Last modified: 2017-01-29 by ivan sache
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Flag of Rute - Image from the Símbolos de Córdoba website, 21 September 2015
The municipality of Rute (10,560 inhabitants in 2012; 13,240 ha; municipal website) is located on the border with the Province of Málaga, 100 km south-east of Córdoba. The municipality is made of the town of Rute and of the villages of Zambra, Nacimiento de Zambra, La Hoz, Llanos de Don Juan and Las Piedras - Palomares. Rute is known as Anis Town.
Rute has not yielded remains from the Iberian and Roman periods, while Zambra has been identified with the old town of Cisimbrium; the columns of the portico of the parish church are indeed of Roman origin.
The watch tower of Rute was probably erected by the Nasrid kings of Granada. There was probably also a castle nearby, not mentioned in Ferdinand III's sharing of the lands reconquerred from the Moors; this means that the Christians could not seize the fortress or could not keep it for a long period. On 25 June 1280, Alfonso X authorized the garrison of the castle of Tiñosa to withdraw, because of the threat exerted by the "Moors from Rute".
During the Granada Civil War, Nasr asked the support of Infante Peter, tutor of Alfonso XI, against his brother Muhammad III; this could not prevent Nasr to be overthrown and the fortress of Rute to be seized by the Christians after a three-days siege. After the battle of Elvira, lost by the Christians on 26 June 1319, Rute might have been transferred again to the Moors, as ratified by the Peace of Baena (1320).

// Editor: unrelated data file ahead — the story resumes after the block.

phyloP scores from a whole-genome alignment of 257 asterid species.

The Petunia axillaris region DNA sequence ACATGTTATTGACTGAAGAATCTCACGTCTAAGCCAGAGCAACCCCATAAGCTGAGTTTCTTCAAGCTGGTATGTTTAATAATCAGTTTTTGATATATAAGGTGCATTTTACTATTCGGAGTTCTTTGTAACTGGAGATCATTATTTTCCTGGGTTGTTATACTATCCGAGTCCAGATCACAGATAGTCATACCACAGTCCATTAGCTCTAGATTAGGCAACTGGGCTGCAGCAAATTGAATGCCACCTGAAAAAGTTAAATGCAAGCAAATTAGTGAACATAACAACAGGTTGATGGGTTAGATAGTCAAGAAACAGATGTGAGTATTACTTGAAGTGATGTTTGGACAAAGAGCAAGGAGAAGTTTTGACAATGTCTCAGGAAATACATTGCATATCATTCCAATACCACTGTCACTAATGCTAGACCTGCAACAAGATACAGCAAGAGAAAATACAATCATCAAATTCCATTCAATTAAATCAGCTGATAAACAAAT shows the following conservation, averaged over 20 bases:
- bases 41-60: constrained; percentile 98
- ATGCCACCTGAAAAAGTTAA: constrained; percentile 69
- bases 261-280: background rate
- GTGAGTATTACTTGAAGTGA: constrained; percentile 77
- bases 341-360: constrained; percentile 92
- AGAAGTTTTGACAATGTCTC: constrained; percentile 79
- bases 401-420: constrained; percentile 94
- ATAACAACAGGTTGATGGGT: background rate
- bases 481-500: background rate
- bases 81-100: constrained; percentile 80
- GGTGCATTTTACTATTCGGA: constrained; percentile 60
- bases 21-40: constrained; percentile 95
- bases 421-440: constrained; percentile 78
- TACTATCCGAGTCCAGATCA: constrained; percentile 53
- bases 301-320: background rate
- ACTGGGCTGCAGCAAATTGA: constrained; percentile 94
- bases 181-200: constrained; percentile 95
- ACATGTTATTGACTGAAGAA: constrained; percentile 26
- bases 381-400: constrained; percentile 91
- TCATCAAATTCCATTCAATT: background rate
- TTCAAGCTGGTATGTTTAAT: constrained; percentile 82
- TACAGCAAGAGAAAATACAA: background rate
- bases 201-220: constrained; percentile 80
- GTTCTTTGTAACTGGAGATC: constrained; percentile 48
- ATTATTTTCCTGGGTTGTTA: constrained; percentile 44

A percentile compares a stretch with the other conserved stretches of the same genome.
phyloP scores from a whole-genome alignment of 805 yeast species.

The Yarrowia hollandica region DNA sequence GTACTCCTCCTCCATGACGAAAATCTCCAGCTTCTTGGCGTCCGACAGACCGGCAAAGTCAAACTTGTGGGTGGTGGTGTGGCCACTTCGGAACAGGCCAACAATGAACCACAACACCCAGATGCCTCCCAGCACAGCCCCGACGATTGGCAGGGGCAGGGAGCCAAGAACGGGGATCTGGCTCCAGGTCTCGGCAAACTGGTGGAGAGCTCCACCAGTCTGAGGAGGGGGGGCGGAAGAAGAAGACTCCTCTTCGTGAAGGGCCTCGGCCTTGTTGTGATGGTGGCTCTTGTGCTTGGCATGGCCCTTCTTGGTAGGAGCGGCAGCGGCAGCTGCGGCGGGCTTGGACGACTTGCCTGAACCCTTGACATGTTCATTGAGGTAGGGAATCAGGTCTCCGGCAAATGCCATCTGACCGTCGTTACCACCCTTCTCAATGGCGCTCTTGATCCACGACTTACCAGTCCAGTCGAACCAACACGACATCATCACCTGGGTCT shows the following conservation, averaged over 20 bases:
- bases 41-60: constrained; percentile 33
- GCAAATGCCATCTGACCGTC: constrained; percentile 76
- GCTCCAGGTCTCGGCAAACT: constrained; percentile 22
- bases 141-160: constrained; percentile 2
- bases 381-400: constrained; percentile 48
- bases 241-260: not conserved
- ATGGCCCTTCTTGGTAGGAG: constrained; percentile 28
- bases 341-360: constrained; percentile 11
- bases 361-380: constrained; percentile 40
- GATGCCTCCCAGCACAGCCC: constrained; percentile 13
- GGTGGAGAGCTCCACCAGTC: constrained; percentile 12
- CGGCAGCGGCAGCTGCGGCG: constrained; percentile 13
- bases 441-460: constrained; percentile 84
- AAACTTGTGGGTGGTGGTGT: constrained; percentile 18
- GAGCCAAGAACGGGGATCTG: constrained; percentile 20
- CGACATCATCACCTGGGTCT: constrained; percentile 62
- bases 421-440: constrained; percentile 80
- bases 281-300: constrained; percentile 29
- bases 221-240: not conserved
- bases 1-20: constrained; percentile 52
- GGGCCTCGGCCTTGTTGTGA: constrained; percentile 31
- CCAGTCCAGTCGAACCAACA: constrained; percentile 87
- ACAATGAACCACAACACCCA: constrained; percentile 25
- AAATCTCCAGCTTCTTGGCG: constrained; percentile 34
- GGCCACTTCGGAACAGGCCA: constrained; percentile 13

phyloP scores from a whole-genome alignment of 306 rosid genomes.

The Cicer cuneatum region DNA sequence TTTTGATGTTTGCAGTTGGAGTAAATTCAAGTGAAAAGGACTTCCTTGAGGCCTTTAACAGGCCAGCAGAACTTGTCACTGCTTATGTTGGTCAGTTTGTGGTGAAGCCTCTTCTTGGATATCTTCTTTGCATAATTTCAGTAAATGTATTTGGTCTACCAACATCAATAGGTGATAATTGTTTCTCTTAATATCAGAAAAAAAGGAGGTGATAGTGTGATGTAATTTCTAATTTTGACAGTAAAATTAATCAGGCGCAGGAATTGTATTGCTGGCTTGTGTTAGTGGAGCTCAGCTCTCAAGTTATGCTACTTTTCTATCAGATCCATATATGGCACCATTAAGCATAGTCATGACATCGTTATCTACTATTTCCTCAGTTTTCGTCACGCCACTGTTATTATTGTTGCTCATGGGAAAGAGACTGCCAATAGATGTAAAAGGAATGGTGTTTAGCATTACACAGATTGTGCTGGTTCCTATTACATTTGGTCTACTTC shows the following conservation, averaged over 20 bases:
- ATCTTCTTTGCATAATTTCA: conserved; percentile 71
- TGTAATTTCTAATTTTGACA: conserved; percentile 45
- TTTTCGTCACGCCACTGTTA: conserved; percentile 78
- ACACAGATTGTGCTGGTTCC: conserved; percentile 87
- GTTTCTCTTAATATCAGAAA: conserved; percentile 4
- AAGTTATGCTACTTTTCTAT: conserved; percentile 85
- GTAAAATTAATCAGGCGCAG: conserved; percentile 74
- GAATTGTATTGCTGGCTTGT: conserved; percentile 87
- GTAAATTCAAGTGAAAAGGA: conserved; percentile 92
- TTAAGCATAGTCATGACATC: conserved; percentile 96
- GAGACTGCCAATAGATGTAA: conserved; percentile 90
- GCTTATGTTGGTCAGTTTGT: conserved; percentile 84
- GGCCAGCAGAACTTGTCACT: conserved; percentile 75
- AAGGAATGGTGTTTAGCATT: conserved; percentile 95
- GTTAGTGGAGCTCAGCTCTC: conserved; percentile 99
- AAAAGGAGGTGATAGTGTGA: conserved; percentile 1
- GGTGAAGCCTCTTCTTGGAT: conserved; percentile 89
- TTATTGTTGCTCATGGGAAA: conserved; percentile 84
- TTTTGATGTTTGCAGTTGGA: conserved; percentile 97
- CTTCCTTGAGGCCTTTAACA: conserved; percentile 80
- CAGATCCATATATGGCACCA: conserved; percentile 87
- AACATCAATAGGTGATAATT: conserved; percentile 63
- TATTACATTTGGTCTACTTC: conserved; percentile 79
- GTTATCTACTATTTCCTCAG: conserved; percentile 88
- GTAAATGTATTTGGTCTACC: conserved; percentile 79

Back again in 1341, Alfonso XI seized the fortress of Alcalá la Real, moved from Priego to Carcabuey, where he seized the castle, and eventually conquered Rute. The campaign was most probably of great significance, since it was reported in great details in several chronicles. Ruiz Yáñez explained that the king himself led the troops and that the Moors withdrew from the castle of Rute when they saw the big army marching against them. One century later, Juan de Mena recalled the victorious campaign in the Laberinto de la Fortuna.
After the death in 1369 of Peter I of Castile in the battle of Montiel, his friend, King of Granada Muhammad V, defeated the armies of Henry II and seized several fortresses, Rute included. Rute was eventually incorporated to the Kingdom of Castile in the first third of the 15th century. Ramiro Yañez de Barrionuevo, the conqueror of the fortress, was granted a domain made of Rute and Zambra by John II; the charter, signed on 18 November 1434 in Madrid and ratified on 28 February 1434 in Valladolid, required the lord to re-settle the place with Christian colonists. The re-settlement was very slow because Rute, located on the dangerous border with the Kingdom of Granada, was still threatened by Moorish raids. Fernando de Barrionuevo supported Infante Alfonso against King Henry IV, who cancelled the grant of the domain; Rute and Zambra were transferred to Diego Fernández de Córdoba, Count of Cabra, by a Royal Privilege signed on 23 October 1466 in Segovia. Shortly after, the Count founded the abbey of Rute, which boosted the growth of the town and its transfer to its today's location. Juan Fernández de Córdoba, abbot and second lord of Rute and considered as the benefactor of the town, established colonists from Segovia, Iznájar and Lucena; he founded on 3 May 1564 a free market and built on 2 June 1571 a grain barn.